Click here to Skip to main content
12,760,662 members (33,553 online)
Click here to Skip to main content
Add your own
alternative version


16 bookmarked
Posted 4 Jan 2008

Type-Strong Asynchronous Execution

, 5 Jan 2008 CPOL
Rate this:
Please Sign up or sign in to vote.
Executing a method asynchronously with typed parameters.


This static class allows the programmer to run a method asynchronously with a single line of code with typed arguments.


Sometimes, a programmer just want some work to be done in the background, and the .NET framework provides several ways of doing just that. You can start a thread and make it call a function, or you can use the ThreadPool.QueueUserWorkItem, but I always felt it was kind of messy. Using ThreadPool forces you to use a WaitCallback delegate if you want to specify any parameters, these need to be boxed into an object and unboxed in the WaitCallback function called.

So, what I wanted was a simple function to call, Util.RunAsync(function, arg1,arg2,arg3...), in a sort of fire and forget way.

Using the Code

The static class Util contains an overloaded function called RunAsync. It is used as such:

public static void Main(string[] args)
    string someString = "Hello There";
    int someInteger = 42;
    DateTime someTime = DateTime.Now;

    Util.RunAsync(Function1, someString, someInteger, someTime);

public static void Function1(string aString, int anInteger, DateTime time)
    Console.WriteLine("{0} {1} {2}", aString, anInteger, time);

Points of Interest

The functionality is achieved using the ThreadPool.QueueUserWorkItem the function, and its arguments are wrapped in an ActionJob object that has a subclass for each amount of arguments usable with Util.RunSync. Because it is based on the Action delegate and the generic versions of it Action<T>, Action<T,V>, Action<T,V,X>, and Action<T,V,X,Y>, it can only execute functions with at most four arguments.

You should be able to change the code to work as a Work Queue for invoking with Windows Forms. Instead of running ThreadPool.QueueUserWorkItem, you could do something like this:

public static void DoInvoke<T, V, X, Y>(
              this System.Windows.Forms.Control control, 
              Action<T, V, X, Y> function, T a, V b, X c, Y d)
    if (control.InvokeRequired)
        control.Invoke(function, a, b, c, d);
        function(a, b, c, d);


That's it. I like this little convenience, and I hope you do too :)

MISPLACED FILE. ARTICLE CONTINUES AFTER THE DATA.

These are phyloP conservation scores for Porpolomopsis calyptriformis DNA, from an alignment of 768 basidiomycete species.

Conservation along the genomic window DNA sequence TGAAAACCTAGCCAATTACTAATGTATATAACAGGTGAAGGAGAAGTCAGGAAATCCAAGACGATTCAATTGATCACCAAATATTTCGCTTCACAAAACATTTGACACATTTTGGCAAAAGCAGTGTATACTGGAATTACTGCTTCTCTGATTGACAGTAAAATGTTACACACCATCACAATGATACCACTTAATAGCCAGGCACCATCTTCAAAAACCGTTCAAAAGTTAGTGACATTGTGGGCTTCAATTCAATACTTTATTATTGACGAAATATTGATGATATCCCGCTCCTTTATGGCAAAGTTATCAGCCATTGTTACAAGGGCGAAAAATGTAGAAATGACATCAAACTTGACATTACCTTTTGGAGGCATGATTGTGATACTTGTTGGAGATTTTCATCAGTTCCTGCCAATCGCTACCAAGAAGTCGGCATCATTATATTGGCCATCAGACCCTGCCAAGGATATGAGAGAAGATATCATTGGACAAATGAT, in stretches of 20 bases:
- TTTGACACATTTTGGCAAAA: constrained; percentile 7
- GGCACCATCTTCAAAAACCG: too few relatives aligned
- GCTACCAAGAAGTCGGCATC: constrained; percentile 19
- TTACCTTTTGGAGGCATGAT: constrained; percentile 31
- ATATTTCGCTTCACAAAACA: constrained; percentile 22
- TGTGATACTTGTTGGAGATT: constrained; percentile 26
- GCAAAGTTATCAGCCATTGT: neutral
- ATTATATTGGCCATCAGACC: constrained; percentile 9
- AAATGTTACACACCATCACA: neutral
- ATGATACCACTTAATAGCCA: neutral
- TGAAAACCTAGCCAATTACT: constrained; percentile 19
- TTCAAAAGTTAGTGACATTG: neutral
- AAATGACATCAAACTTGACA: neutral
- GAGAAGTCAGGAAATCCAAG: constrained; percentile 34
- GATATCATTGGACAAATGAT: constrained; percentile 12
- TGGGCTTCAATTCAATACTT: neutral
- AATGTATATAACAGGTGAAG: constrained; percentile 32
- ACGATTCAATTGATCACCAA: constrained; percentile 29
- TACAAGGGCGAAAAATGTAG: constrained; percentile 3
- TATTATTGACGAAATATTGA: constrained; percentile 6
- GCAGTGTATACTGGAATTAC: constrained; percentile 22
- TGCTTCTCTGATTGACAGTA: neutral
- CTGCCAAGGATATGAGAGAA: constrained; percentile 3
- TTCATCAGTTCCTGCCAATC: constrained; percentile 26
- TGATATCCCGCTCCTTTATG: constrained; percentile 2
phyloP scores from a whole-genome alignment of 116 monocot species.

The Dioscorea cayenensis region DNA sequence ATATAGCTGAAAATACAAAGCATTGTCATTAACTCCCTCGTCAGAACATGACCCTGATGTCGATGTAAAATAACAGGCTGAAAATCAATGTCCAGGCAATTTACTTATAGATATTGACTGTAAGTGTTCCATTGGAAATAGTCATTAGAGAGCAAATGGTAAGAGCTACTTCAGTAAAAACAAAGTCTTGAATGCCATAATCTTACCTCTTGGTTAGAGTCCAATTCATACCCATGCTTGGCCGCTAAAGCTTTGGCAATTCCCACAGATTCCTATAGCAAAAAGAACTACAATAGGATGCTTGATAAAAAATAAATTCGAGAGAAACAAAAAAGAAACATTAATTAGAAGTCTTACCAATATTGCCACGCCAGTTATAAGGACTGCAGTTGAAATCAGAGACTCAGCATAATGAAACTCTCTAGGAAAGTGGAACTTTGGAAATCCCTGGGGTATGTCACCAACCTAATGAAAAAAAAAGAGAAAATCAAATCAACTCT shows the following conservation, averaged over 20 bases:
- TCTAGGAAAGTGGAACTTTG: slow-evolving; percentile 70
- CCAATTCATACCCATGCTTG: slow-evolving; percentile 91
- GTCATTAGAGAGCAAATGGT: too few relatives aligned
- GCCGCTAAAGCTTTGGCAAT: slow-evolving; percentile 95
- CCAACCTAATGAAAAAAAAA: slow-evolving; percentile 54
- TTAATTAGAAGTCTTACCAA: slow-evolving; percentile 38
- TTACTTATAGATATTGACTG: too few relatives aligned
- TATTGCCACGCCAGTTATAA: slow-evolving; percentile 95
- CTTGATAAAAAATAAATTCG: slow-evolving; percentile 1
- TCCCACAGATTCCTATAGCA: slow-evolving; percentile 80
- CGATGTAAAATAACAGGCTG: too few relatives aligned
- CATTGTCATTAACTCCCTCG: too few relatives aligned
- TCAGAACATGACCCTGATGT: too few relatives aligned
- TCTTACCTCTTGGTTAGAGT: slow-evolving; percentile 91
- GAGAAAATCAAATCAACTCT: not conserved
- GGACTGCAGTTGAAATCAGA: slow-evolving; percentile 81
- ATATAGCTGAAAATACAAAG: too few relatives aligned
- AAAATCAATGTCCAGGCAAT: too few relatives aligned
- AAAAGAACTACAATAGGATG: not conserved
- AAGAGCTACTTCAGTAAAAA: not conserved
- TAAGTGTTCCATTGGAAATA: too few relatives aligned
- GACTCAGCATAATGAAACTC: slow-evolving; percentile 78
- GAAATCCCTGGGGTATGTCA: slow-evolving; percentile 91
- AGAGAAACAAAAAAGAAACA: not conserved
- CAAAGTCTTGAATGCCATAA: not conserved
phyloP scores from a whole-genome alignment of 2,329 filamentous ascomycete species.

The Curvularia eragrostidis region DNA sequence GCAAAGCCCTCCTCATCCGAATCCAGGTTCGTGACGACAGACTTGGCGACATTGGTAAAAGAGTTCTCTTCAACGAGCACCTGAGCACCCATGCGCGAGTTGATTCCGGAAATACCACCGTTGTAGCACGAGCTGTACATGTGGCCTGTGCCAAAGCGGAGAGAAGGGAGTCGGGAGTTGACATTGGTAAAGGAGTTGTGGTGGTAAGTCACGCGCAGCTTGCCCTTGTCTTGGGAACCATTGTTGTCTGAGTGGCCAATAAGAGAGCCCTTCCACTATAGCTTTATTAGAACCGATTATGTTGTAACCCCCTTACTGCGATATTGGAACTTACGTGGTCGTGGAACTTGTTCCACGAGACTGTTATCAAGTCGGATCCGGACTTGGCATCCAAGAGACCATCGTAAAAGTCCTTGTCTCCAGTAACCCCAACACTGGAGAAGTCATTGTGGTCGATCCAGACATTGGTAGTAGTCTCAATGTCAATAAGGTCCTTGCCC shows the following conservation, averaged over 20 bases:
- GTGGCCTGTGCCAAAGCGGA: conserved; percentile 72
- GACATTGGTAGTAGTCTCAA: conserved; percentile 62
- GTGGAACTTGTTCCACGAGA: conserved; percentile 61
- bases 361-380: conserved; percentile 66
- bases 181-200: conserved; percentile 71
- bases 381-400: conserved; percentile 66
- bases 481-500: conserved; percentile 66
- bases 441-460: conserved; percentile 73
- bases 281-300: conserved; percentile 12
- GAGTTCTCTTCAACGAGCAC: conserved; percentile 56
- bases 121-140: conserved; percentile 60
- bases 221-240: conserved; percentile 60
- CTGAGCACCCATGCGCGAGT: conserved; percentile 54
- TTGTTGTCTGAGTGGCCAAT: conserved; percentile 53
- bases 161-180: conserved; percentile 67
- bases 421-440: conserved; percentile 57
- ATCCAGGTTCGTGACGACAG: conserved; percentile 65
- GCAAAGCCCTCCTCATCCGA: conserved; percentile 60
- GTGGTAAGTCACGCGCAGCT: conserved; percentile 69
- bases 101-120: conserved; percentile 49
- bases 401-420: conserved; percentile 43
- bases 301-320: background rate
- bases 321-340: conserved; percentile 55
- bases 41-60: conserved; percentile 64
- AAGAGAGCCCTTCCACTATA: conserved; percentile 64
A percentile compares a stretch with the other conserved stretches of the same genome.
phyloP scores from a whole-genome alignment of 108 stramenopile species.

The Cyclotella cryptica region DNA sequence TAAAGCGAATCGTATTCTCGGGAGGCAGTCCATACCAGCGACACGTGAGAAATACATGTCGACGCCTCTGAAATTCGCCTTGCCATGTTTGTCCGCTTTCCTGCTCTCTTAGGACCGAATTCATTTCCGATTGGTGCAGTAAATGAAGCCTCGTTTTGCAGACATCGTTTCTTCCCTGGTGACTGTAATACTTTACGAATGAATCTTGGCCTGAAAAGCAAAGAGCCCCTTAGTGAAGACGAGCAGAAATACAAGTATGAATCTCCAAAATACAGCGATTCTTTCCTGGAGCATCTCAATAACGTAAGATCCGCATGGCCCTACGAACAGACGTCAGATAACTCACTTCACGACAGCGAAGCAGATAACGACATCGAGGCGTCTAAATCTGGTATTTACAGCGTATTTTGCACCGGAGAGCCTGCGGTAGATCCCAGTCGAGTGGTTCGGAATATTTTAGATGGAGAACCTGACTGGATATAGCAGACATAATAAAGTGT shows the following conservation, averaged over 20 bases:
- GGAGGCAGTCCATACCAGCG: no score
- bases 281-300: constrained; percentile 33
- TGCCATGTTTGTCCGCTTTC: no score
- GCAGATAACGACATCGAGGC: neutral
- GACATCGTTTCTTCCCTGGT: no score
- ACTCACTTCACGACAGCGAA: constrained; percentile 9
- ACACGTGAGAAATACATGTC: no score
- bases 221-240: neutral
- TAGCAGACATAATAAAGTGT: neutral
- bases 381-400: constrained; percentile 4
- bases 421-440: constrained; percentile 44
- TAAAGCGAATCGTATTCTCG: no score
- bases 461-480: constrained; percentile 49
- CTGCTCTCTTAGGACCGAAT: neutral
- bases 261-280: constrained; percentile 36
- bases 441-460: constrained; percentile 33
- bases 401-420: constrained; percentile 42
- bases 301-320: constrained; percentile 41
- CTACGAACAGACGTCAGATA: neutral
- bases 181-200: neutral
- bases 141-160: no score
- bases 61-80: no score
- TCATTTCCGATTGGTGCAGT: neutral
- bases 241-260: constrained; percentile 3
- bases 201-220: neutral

• 5 January 2008: Article submitted.


This article, along with any associated source code and files, is licensed under The Code Project Open License (CPOL)


About the Author

Jacob Korsgaard
Other Aalborg University
Denmark Denmark
Jacob is a Computer Science student at Aalborg University Denmark.

He has a special interest in Object Oriented and Managed programming languages such as Java and especially C#.

Jacob has been developing software professionally and for fun in his spare time for more than 7 years during his studies.

You may also be interested in...


Comments and Discussions

QuestionError: Using the generic type 'System.Action<t>' requires '1' type arguments</t> Pin
CoderJ19-Feb-08 3:04
memberCoderJ19-Feb-08 3:04 
GeneralRe: Error: Using the generic type 'System.Action' requires '1' type arguments Pin
Jacob Korsgaard19-Feb-08 4:26
memberJacob Korsgaard19-Feb-08 4:26 
GeneralRe: Error: Using the generic type 'System.Action' requires '1' type arguments Pin
CoderJ19-Feb-08 4:49
memberCoderJ19-Feb-08 4:49 
GeneralRe: Error: Using the generic type 'System.Action' requires '1' type arguments Pin
ml_black24-Feb-10 8:22
memberml_black24-Feb-10 8:22 
QuestionAn easier way? Pin
Henrik Jonsson7-Jan-08 8:51
memberHenrik Jonsson7-Jan-08 8:51 
AnswerRe: An easier way? Pin
FeLiZk8-Jan-08 1:27
memberFeLiZk8-Jan-08 1:27 
GeneralRe: An easier way? Pin
Henrik Jonsson10-Jan-08 9:47
memberHenrik Jonsson10-Jan-08 9:47 

General General    News News    Suggestion Suggestion    Question Question    Bug Bug    Answer Answer    Joke Joke    Praise Praise    Rant Rant    Admin Admin   

Use Ctrl+Left/Right to switch messages, Ctrl+Up/Down to switch threads, Ctrl+Shift+Left/Right to switch pages.

Permalink | Advertise | Privacy | Terms of Use | Mobile
Web02 | 2.8.170217.1 | Last Updated 5 Jan 2008
Article Copyright 2008 by Jacob Korsgaard
Everything else Copyright © CodeProject, 1999-2017
Layout: fixed | fluid